Friday, April 20, 2012

Unicorn's Blood

Author: Patricia Finney
Publication Date: 1998
Cost: This is on offer on for just over $7.00, and there is no Kindle edition available.
Where Did I Hear About It: This is another find.

The Backstory

This novel takes place in 1587. Elizabeth has been queen for some time, and is now an older, somewhat cantankerous version of herself. Her Privy Council continues to try and convince her to order the execution of Mary, Queen of Scots. She is attended by several familiar faces and many fictional ones created for the primary action of the story.

The main focus of the book is a diary kept by Elizabeth as a teenager, known as the Book of the Unicorn. From the beginning, it is clear that this diary contains information that could completely undo the Queen, compromising the loyalty of her subjects and delivering to her enemies exactly what they're looking for to destroy her. The mystery of the novel is exactly how the different individuals, who appear both separately and without reference to the diary at the start of the book, fit together.

The primary characters are: Mary, a former nun dissillusioned by the dissolution of the monasteries and nunneries under Elizabeth's father; David Becket, a man who has completely lost his memory who may know something about the Book of the Unicorn; Thomasina, Elizabeth's court fool and trusted friend; Simon Ames, a Jewish man who was a former informant for Frances Walsingham; and Secretary Davidson, who is working for the Queen. All of them are somehow related to the Book of the Unicorn, and their relationship to this book and to each other is gradually revealed throughout the novel.

The primary question is: Will Elizabeth find the Book of the Unicorn before her enemies do? And, if she doesn't, what will be her fate?

What about the book?

This book, unlike many novels focusing on Elizabeth or on the Tudors generally, was never a big hit with history buffs, and, after reading it, I can completely understand why.

The story isn't a good one for many reasons. First, it has an aura of complete impossibility about it, and often, what separates clever historical fiction from not-so-great historical fiction is believability in the context of historical events. Second, for about half of the book, none of the characters are particularly likeable. I will say that this issue improves during the course of the story, however, it may be difficult for even a determined reader to get to that point before giving up on it.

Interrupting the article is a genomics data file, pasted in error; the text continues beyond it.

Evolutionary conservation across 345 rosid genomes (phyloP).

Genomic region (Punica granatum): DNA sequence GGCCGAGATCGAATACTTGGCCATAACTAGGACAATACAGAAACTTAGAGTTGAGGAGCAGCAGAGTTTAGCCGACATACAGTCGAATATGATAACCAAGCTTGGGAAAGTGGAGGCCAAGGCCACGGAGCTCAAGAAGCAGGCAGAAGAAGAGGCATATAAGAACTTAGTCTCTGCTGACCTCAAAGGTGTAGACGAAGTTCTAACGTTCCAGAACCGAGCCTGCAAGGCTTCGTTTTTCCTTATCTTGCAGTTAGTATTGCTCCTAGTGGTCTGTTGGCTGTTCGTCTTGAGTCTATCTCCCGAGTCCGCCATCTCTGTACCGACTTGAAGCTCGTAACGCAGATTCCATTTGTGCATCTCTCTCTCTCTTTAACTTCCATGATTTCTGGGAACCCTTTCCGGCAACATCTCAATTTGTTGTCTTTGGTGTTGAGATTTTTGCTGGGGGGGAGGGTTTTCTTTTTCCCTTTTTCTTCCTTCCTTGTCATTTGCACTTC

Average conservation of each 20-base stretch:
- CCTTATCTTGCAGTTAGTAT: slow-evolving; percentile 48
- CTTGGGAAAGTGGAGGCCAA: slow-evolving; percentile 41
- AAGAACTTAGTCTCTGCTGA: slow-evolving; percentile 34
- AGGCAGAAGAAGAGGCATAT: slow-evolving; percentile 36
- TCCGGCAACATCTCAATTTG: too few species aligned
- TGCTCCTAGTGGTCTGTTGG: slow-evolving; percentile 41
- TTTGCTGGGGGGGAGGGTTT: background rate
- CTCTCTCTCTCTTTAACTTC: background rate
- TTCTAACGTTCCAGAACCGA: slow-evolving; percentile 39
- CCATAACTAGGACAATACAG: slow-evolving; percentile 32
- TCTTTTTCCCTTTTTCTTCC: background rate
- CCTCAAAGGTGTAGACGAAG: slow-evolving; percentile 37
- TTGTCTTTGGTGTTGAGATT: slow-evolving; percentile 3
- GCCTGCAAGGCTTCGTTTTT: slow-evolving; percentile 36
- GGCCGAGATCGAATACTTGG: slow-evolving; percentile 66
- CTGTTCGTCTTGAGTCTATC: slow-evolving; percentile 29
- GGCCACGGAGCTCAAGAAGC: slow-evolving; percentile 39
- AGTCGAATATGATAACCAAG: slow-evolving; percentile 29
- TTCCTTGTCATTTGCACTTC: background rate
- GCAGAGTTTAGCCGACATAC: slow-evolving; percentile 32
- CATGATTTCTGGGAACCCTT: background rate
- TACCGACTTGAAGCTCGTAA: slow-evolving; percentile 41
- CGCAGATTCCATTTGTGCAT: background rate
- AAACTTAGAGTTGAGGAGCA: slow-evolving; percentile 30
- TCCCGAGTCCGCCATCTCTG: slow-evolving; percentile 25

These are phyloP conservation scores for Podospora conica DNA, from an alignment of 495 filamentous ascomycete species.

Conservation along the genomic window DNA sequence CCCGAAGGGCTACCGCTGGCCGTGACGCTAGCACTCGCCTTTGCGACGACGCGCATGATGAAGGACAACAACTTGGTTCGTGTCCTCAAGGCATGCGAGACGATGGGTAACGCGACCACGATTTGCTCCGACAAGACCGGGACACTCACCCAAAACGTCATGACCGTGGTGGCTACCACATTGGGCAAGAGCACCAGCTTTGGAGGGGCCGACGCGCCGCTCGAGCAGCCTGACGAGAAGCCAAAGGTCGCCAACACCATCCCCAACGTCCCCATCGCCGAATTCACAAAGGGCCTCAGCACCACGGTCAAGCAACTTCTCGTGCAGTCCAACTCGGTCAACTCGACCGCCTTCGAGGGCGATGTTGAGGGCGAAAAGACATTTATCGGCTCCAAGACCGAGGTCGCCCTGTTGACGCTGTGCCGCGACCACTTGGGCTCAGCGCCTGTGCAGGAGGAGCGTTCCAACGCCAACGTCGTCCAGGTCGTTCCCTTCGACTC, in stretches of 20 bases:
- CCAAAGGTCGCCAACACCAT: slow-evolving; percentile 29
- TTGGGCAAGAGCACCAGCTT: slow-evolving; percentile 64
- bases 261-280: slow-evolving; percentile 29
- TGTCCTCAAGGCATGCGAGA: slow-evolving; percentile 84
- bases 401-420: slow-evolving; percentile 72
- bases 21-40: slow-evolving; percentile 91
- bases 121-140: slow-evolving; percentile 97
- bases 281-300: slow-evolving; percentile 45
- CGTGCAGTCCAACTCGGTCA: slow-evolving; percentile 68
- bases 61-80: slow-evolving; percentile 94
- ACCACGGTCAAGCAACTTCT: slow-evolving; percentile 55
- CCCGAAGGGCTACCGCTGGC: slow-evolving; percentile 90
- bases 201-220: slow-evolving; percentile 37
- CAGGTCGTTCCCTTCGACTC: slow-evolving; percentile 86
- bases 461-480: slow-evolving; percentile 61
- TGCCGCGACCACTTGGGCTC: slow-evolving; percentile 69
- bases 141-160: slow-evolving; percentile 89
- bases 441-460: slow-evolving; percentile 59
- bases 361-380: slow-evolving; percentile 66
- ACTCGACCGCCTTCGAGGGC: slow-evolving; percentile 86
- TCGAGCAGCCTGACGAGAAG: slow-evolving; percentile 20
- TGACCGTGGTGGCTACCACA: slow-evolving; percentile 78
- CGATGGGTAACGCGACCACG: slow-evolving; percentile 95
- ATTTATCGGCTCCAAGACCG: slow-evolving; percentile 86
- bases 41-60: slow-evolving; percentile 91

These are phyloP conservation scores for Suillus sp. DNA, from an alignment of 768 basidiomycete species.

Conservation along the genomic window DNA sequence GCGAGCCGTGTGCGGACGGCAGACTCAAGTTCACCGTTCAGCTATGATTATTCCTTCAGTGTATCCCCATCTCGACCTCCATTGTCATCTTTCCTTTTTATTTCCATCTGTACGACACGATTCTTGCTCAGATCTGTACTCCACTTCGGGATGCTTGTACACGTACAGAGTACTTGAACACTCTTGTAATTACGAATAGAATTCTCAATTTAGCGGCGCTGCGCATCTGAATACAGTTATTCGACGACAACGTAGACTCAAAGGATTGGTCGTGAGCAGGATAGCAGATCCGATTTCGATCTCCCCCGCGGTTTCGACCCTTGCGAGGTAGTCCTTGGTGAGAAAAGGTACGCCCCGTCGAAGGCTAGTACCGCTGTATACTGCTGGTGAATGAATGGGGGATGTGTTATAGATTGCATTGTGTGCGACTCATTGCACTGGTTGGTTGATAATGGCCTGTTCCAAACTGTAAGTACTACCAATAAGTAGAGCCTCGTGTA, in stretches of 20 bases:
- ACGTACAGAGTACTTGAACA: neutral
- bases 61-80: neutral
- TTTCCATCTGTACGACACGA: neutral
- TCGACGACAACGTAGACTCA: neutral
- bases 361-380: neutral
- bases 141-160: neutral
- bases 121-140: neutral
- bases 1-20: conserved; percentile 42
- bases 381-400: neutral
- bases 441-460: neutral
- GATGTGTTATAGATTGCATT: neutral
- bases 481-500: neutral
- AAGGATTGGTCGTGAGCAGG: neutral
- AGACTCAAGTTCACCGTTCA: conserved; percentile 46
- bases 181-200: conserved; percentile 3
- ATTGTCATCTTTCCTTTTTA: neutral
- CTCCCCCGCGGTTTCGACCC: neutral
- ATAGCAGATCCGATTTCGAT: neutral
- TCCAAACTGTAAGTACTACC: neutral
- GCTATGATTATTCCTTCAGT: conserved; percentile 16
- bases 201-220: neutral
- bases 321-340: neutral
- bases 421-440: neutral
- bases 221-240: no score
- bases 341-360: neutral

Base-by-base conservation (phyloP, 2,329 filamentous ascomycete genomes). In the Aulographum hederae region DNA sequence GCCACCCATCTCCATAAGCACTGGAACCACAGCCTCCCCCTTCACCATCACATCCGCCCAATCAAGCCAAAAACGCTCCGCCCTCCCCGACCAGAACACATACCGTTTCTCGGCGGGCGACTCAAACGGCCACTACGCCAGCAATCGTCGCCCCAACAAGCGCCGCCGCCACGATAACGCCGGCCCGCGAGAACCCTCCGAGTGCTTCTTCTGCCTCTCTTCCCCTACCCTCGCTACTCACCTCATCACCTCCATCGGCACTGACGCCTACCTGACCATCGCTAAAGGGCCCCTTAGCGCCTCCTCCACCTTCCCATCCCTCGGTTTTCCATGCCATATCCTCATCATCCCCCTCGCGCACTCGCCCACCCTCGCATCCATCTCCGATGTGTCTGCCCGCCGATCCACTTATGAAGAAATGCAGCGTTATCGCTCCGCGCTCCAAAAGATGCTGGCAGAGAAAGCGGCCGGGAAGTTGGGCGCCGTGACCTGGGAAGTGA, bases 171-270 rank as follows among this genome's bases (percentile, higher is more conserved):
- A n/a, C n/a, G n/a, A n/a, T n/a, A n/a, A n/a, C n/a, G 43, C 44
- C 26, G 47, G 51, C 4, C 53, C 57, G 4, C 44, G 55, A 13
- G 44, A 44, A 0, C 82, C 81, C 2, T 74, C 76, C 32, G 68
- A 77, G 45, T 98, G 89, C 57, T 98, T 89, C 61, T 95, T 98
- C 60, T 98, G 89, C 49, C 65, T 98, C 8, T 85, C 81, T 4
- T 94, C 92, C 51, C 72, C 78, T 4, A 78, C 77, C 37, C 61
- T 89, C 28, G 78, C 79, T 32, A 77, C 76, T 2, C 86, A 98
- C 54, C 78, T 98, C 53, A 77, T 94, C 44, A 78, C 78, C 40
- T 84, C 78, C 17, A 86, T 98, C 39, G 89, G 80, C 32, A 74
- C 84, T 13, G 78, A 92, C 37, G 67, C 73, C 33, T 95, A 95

Finney does several rather odd, and often unnecessary things that compromise the novel. At least a portion--if not all of it, although that isn't clear--of the story is "told" by the Virgin Mary. I'm not sure if there is anything quite more ridiculous than choosing a Biblical figure for the narrator. It's hard to figure out a way this could actually work, but, the obvious routes were ignored in this case. You would expect that Mary may make a comment or two about the religious conflict of the day, for example, or about the obvious parallels between Virgin Mary and Virgin Queen.

The novel is also plagued by many characters that it could do without quite well. The Queen's Carey cousins appear, but, in the end, their role is too diminished to explain elongating the novel to include them. A set of circumstances surrounding one of Elizabeth's Ladies in Waiting could also have been sacrificed without any serious loss to the plot. In addition, the "secret" about Elizabeth is predictable, but, more than that, other authors have used the same plot device in much more effective, and interesting, ways.

On one positive note, I will say that Finney picked probably the perfect pace through which to reveal the secrets in the story. At first, I felt that the main mystery was divulged too early, but in retrospect, I was very wrong about that. Once the pieces start to fit together, the story became more interesting and the characters far more likeable. Finney had so many characters that she resolved a few of their stories with a bit too much brevity at the end, but, overall, the novel improved exponentially after about the mid-point. However, several times, I almost gave up the book before I got that far.

Rating: A 5. This isn't a great story overall, regardless of its improvements later on in the story.
Buy It or Borrow It: Probably neither in this case, unfortunately. Although the novel improves, I don't think that saves it. Skip this one and try some other offerings.

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